When you craft your Rhode Island estate plan, you may concentrate on putting a will, an advance directive and a power of attorney together, among other possible components. While this is a critical part of estate planning and letting others know your wishes, it is also vital that your executor or designee know where to find your important information when the time comes.
According to the National Institute on Aging, creating your estate plan and organizing your important information benefits you in that it helps ensure your desires come to fruition if you are unable to vocalize them. However, doing so is also helpful for your beneficiaries, who may be able to access what you leave behind faster as a result of you leaving an organized plan behind.
Where to keep your documents
You have a number of options available to you in terms of where you keep your important documents. However, it makes sense to keep everything in one place. For example, you may decide to lock everything into a file cabinet in your home, or you may decide to use a safe deposit box at a local bank. If you go the bank route, make copies of your documents and keep copies somewhere safe at home, too.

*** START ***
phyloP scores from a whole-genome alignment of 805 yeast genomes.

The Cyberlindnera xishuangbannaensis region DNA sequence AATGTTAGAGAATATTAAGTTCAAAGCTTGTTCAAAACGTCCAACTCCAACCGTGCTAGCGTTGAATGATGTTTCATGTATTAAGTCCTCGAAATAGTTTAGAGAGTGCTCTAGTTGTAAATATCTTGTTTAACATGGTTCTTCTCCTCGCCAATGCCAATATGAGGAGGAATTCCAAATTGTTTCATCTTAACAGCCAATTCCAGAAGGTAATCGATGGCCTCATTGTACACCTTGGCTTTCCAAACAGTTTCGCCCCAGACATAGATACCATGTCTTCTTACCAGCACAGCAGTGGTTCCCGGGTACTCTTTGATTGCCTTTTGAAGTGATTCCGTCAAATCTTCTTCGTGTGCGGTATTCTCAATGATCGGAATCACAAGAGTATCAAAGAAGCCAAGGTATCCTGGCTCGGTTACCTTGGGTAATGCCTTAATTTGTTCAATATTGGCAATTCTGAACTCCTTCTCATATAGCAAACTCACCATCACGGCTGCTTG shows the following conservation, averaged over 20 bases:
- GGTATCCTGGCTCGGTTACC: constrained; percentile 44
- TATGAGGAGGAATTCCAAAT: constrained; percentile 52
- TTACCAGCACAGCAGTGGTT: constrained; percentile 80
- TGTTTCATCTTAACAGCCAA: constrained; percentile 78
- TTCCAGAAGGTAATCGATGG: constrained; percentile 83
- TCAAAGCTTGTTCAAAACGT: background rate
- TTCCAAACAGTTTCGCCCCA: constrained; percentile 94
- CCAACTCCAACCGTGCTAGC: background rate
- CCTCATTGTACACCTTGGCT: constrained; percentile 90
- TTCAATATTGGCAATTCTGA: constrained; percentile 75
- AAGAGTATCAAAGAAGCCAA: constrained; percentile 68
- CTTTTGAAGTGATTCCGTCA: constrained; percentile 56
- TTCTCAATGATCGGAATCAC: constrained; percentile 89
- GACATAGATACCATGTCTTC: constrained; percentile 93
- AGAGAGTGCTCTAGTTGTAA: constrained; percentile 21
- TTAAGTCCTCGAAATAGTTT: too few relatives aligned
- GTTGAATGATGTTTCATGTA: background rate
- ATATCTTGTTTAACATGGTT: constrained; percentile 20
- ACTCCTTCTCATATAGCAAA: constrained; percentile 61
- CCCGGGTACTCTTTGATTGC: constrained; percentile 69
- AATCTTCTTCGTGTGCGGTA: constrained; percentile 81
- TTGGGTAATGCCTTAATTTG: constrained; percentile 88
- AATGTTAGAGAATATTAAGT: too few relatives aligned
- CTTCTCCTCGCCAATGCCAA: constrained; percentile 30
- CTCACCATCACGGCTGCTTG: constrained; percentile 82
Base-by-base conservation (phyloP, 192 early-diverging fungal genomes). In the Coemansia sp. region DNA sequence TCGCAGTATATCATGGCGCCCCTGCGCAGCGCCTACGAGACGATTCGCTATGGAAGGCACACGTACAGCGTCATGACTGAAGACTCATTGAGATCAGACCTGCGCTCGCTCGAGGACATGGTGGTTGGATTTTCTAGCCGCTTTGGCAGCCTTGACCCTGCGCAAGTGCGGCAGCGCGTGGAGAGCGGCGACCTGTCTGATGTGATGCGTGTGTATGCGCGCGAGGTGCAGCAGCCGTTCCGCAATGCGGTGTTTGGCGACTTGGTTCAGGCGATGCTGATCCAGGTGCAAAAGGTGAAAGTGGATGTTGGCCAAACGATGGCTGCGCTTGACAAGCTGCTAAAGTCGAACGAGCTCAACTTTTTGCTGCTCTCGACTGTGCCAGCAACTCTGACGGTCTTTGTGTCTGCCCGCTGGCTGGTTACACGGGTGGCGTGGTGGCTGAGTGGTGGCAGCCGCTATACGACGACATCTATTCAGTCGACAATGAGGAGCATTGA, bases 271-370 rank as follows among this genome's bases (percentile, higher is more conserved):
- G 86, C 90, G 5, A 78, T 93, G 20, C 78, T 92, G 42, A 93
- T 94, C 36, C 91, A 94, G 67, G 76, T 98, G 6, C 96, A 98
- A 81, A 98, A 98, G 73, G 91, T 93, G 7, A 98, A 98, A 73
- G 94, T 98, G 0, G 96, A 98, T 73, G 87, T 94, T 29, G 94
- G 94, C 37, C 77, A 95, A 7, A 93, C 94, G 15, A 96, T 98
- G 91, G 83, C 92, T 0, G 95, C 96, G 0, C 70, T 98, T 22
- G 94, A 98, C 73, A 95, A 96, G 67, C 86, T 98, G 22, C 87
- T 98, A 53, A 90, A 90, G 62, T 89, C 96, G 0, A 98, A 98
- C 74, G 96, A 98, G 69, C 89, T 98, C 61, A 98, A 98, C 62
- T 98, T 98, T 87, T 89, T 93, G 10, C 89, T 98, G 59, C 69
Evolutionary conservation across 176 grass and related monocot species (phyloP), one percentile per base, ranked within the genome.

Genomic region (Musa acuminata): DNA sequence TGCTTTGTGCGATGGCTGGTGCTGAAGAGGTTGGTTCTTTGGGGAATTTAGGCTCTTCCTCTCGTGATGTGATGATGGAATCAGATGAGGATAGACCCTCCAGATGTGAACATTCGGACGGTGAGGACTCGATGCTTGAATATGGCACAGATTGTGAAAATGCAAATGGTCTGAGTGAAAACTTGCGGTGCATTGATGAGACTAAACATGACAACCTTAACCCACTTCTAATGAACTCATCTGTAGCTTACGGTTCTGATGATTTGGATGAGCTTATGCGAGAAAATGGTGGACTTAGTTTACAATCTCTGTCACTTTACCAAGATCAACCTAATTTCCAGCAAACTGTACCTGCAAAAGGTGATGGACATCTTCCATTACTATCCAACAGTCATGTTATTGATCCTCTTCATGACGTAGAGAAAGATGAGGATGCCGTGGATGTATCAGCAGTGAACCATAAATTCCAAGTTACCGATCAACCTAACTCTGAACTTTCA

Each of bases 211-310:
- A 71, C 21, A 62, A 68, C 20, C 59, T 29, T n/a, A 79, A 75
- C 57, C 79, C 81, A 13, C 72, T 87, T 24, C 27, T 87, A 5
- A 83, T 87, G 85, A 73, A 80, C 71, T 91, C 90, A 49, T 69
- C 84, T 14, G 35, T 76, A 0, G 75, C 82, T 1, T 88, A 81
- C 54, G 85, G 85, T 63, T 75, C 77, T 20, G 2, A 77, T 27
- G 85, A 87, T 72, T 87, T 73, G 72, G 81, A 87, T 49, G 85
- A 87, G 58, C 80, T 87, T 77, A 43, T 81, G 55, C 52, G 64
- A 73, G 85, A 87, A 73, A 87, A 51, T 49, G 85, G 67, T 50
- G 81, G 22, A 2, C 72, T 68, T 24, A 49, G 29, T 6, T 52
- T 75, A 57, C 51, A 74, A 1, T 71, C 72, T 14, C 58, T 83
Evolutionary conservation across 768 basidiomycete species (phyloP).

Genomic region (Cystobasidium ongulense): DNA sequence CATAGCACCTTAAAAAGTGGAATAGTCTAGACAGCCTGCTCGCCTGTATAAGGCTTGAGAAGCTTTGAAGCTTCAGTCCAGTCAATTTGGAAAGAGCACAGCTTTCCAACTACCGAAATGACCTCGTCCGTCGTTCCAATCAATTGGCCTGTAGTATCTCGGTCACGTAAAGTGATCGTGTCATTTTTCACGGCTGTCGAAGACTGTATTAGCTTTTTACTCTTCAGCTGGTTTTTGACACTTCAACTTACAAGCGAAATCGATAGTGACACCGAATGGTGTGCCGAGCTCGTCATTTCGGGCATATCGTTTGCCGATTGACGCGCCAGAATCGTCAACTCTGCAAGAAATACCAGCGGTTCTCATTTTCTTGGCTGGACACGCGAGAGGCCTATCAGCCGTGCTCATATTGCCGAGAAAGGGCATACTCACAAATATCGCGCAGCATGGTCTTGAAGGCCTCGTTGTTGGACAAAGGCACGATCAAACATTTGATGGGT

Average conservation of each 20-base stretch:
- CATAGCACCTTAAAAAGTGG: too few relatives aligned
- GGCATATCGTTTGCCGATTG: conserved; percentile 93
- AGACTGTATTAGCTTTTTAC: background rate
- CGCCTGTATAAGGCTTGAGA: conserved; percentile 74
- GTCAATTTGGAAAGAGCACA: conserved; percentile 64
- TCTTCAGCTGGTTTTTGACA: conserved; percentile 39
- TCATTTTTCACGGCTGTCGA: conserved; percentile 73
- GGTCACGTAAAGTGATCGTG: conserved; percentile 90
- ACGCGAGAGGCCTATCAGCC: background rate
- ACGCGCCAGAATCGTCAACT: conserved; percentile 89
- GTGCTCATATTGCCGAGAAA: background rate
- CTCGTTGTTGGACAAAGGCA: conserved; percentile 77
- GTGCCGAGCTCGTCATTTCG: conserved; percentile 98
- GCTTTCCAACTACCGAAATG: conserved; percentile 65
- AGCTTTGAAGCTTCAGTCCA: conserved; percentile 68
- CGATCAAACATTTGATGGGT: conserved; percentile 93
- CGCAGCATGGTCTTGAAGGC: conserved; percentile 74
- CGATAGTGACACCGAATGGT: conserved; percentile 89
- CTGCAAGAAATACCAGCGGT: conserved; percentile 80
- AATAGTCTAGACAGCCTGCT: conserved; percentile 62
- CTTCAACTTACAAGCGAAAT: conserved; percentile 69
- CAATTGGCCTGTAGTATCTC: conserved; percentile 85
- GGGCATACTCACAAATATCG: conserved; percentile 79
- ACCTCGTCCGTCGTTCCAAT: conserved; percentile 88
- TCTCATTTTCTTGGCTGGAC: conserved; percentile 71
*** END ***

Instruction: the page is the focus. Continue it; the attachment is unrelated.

Who to tell about your documents
If you have already named someone executor over your estate, let this party know where your important documents are going to be. You may also want to tell a spouse, adult child or other close and trusted family member as well. If you do not have someone you trust in this manner, consider letting an attorney know where to access your important information.
Getting your affairs in order takes time and effort, but it is a vital part of planning, not only for your own future but for those of your loved ones, too.